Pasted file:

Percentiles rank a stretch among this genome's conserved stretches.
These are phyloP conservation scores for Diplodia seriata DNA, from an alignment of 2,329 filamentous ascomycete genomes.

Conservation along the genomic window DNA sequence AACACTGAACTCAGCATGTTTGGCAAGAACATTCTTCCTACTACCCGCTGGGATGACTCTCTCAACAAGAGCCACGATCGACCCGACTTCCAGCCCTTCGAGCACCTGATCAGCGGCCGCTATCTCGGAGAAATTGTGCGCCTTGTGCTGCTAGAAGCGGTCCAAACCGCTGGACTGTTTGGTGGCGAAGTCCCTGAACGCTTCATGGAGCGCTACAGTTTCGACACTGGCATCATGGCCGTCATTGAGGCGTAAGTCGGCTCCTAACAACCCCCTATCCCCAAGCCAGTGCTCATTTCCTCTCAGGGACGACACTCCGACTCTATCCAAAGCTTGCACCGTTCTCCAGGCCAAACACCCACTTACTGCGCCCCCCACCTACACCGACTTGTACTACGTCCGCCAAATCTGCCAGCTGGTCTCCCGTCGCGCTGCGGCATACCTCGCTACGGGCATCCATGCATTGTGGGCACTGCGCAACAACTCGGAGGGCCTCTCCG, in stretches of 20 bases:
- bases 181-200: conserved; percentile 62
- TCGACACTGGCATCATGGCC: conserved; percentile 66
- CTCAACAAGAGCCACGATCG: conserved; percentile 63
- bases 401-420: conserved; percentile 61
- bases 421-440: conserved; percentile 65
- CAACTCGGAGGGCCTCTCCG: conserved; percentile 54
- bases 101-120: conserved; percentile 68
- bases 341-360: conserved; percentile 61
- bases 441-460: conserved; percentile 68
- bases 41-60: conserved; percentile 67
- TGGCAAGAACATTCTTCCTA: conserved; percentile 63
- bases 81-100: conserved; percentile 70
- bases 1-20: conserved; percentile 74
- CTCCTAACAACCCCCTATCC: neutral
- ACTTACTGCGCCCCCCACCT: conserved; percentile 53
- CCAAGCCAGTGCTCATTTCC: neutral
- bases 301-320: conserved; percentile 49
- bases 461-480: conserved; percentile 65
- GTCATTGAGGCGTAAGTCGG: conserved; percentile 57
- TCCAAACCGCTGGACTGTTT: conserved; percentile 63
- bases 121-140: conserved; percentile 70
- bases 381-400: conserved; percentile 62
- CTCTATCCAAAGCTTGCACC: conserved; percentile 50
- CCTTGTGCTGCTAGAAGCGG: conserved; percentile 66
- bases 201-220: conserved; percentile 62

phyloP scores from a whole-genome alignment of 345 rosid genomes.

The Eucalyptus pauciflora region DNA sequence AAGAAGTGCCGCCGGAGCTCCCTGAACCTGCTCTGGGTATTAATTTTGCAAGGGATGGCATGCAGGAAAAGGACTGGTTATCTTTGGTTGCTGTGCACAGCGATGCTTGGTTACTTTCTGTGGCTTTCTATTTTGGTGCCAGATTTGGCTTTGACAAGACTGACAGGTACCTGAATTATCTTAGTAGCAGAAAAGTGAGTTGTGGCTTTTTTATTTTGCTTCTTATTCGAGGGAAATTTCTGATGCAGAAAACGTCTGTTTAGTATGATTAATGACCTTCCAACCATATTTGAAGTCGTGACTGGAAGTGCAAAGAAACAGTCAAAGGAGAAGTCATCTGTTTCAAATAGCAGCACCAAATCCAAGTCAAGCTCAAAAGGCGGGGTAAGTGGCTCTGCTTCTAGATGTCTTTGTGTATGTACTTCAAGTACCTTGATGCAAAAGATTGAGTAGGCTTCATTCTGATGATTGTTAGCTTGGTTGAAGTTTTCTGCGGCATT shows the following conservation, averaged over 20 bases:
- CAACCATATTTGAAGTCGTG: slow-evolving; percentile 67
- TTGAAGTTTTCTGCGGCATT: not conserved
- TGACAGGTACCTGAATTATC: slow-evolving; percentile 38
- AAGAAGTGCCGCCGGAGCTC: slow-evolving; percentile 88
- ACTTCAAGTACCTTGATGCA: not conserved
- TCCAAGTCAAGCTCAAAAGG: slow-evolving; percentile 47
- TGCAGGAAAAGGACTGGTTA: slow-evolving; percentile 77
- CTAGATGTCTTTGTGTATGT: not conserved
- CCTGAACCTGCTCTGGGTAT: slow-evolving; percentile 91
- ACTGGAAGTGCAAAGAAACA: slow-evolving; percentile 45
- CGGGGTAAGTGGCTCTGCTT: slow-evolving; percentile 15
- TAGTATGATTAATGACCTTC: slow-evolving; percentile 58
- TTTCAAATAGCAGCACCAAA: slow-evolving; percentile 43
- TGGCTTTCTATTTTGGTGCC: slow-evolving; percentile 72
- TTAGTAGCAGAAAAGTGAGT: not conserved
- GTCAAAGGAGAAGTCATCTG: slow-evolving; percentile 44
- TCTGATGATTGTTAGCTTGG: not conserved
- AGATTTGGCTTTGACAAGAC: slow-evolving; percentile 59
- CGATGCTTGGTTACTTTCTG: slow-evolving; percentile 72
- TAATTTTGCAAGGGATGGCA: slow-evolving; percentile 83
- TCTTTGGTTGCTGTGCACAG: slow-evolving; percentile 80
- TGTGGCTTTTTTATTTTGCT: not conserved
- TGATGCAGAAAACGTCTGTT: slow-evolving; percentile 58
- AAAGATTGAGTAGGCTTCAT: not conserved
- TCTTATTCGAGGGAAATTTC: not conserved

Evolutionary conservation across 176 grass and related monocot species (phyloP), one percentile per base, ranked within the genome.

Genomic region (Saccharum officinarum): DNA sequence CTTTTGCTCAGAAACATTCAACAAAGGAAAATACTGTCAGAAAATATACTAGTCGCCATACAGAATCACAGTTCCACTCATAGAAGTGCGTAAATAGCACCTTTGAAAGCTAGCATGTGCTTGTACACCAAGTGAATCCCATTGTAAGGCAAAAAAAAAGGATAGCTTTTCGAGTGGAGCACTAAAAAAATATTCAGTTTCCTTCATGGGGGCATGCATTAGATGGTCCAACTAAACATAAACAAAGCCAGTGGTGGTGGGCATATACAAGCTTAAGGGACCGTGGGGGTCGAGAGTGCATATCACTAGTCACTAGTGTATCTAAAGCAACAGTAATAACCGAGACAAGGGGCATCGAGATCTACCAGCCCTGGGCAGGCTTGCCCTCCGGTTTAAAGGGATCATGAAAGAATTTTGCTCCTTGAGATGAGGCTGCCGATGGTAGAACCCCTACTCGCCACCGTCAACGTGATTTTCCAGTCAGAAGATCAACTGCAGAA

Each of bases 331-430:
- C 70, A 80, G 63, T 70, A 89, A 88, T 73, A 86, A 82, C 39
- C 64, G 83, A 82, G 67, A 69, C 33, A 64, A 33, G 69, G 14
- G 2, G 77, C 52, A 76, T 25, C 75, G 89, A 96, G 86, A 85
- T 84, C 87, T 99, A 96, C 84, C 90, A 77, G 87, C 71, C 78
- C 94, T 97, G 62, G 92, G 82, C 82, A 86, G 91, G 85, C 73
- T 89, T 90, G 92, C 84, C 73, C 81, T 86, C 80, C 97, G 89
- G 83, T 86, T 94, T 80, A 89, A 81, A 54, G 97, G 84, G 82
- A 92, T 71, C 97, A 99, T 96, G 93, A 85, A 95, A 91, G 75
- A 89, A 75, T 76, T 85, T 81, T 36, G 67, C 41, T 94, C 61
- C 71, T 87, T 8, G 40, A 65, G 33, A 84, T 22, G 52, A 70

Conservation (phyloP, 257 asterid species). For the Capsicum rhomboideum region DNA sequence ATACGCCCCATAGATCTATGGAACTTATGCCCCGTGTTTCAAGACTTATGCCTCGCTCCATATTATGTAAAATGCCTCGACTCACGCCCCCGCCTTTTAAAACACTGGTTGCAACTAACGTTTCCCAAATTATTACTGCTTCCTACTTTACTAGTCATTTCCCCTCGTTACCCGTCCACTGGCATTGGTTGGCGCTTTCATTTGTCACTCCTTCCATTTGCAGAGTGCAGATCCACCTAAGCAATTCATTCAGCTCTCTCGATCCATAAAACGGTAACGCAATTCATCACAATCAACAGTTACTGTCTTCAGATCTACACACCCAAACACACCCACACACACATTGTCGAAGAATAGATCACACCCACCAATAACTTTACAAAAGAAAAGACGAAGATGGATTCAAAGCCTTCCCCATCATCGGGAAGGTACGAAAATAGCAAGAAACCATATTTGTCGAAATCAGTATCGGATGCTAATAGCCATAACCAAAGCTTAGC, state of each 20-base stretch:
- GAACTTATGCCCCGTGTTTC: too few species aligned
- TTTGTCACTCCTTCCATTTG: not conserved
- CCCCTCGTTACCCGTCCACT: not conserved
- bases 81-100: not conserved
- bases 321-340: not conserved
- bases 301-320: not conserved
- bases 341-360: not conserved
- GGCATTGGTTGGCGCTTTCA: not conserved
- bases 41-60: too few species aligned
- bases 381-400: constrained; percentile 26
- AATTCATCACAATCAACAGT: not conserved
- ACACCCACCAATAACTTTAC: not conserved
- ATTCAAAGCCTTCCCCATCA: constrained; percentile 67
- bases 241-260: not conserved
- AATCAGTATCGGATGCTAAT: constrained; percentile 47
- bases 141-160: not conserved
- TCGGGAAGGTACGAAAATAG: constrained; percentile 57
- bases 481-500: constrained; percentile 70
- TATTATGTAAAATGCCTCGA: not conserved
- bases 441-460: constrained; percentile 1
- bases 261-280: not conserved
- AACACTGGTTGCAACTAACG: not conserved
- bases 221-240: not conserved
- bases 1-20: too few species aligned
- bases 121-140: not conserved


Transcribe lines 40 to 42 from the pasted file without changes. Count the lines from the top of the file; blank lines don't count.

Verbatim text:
- ACTGGAAGTGCAAAGAAACA: slow-evolving; percentile 45
- CGGGGTAAGTGGCTCTGCTT: slow-evolving; percentile 15
- TAGTATGATTAATGACCTTC: slow-evolving; percentile 58